Whether in movies or real life, the poor bird always seems to be at the center of every conflict, every neurosis…particularly if you’re the one tasked with cooking it. It’s a responsibility many avoid like the plague. Whether I want it or not, the responsibility for cooking the blessed bird for my family usually falls on me (along with all the stuffing, gravy and cranberry relish)…ever since I began my professional culinary career that is. To keep it interesting, I try to change things up a little each year. This year, I’ll be using the pumpkin cider in the brine as well as the gravy.
This Year’s Turkey Brine
Enough for 20-22 lb turkey
6 qt. cold water
6 qt. ice
2 -12 oz. Ace Pumpkin Hard Cider
2 cups Kosher Salt
2 cups Brown Sugar
3 Rosemary Sprigs
3 Thyme Sprigs
3 Sage Sprigs
4 Celery Stalks, cut into large pieces
2 Tbsp. Black Peppercorns
Bring to a boil 2 qts. water with the salt and brown sugar; stir to dissolve ingredients then allow liquid to cool to room temperature. Transfer the brine base into a water-tight insulated cooler large enough to hold the turkey, then add the remaining water, ice and aromatics. Carefully lower the prepped raw turkey (meaning, take the bag of neck and organs out and rinse the bird off in cold water first!) into the brine and cover. Let the bird sit in the brine for about 8-12 hrs. Drain off the brine and pat the bird dry with paper towels. Turkey is now ready to be seasoned and roasted to your liking.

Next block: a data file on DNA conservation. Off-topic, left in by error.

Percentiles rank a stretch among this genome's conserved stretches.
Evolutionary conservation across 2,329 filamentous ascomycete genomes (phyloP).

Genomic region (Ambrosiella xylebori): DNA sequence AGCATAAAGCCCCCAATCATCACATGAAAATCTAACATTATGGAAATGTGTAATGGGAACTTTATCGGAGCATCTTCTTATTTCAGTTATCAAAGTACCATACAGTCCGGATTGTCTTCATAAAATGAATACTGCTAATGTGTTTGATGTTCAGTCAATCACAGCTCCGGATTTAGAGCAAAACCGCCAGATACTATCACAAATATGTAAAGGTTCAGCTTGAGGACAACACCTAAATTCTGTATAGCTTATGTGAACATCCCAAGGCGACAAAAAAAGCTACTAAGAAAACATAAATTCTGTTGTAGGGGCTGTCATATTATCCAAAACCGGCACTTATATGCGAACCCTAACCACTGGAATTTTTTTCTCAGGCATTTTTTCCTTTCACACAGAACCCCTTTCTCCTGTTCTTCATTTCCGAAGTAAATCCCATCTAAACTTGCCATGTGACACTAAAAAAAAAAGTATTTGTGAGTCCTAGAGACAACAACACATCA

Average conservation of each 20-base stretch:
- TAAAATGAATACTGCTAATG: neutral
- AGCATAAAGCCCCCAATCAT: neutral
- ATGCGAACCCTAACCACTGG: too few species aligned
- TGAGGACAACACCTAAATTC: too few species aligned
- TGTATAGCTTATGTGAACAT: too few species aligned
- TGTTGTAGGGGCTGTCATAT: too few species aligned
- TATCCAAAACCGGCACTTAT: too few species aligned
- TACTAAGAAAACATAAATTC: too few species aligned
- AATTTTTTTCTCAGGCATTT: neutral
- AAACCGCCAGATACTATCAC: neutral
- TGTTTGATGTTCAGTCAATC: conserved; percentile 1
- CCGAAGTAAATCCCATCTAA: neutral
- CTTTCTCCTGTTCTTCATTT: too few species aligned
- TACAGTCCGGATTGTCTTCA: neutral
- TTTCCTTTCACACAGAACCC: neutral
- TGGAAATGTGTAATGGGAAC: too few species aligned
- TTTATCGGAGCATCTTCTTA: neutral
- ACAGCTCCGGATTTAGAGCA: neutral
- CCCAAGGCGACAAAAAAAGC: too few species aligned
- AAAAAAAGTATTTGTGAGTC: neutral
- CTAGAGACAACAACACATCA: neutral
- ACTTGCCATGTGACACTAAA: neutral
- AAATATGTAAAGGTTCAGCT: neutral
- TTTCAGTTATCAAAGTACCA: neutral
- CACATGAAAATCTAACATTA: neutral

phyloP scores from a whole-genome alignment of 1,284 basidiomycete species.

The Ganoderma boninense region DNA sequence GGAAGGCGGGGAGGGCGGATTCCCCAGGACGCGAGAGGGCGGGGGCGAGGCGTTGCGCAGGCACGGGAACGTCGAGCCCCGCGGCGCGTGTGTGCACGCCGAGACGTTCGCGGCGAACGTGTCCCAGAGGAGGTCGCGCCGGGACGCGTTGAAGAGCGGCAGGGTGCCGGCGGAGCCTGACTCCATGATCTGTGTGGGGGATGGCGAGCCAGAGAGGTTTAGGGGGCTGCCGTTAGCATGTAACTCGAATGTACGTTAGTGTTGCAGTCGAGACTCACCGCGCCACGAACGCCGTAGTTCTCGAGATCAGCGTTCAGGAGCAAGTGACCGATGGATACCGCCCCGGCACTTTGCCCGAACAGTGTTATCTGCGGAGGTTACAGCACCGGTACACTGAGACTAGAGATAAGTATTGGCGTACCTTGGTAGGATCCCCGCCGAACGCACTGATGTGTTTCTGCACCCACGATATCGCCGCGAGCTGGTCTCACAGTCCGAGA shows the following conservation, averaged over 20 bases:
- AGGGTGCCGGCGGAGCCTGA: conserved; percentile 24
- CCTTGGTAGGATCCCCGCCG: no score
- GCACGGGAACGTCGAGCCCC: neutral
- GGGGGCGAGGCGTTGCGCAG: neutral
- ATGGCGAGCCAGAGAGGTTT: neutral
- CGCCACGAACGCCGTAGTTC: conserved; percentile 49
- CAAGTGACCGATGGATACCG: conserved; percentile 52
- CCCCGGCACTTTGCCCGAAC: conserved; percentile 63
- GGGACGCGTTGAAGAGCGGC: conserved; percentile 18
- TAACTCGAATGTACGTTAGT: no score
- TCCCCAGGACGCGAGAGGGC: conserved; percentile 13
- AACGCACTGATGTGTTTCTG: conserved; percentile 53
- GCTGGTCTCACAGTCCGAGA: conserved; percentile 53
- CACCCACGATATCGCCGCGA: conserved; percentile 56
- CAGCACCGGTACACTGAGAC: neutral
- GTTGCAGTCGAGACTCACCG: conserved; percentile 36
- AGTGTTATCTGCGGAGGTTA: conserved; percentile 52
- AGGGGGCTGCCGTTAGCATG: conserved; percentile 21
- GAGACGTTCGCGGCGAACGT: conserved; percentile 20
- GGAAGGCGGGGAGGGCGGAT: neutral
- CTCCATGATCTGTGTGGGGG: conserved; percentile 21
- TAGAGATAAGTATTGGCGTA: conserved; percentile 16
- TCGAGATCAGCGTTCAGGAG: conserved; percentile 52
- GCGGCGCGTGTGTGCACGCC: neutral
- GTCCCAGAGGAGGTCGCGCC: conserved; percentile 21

Laura’s Favorite: The Reason for the Season with a Side of Cranberry Sauce
Although I believe that the first Addams Family was better, the Thanksgiving scene in Addams Family Values is one of my favorite Thanksgiving moments. Christina Ricci was the perfect casting choice to portray Wednesday Addams. She delivers a morbid, deadpan performance as she takes back Thanksgiving from the pilgrims who brought sickness and death to so many native Americans. Wednesday was, also, able to get revenge on the girls who had made her time at camp so miserable. Of course, one of the reasons Wednesday was unhappy was because she wanted to be back with her family and save her Uncle Fester who was married to the Black Widow. The Addams Family, although odd to some, has a very loving family dynamic, and they are always there for one another when needed. If this movie doesn’t epitomize the essence of Thanksgiving, then I don’t know what does.
One of my favorite sides for Thanksgiving is cranberry sauce. My grandmother makes a cranberry salad every year which is just the right mix of sweet and tart. I haven’t been home for Thanksgiving in a long time though, so I will be creating my own cranberry sauce this year. It is a typical recipe that you can find on the back of your cranberry bag. I will be adding dark cherries to give it a little bit of sweetness. My family would probably add pecans to it because they usually put pecans in everything, but I’ll just stick to the saucy texture. If you want to tie it to the movie, think about the blood from the scalping or the blood of family. Either way, it’s good eatin.’
Cranberry and Cherry Sauce
1 package of fresh cranberries
1 cup of orange juice
1 cup of sugar
1 cup of frozen dark sweet cherries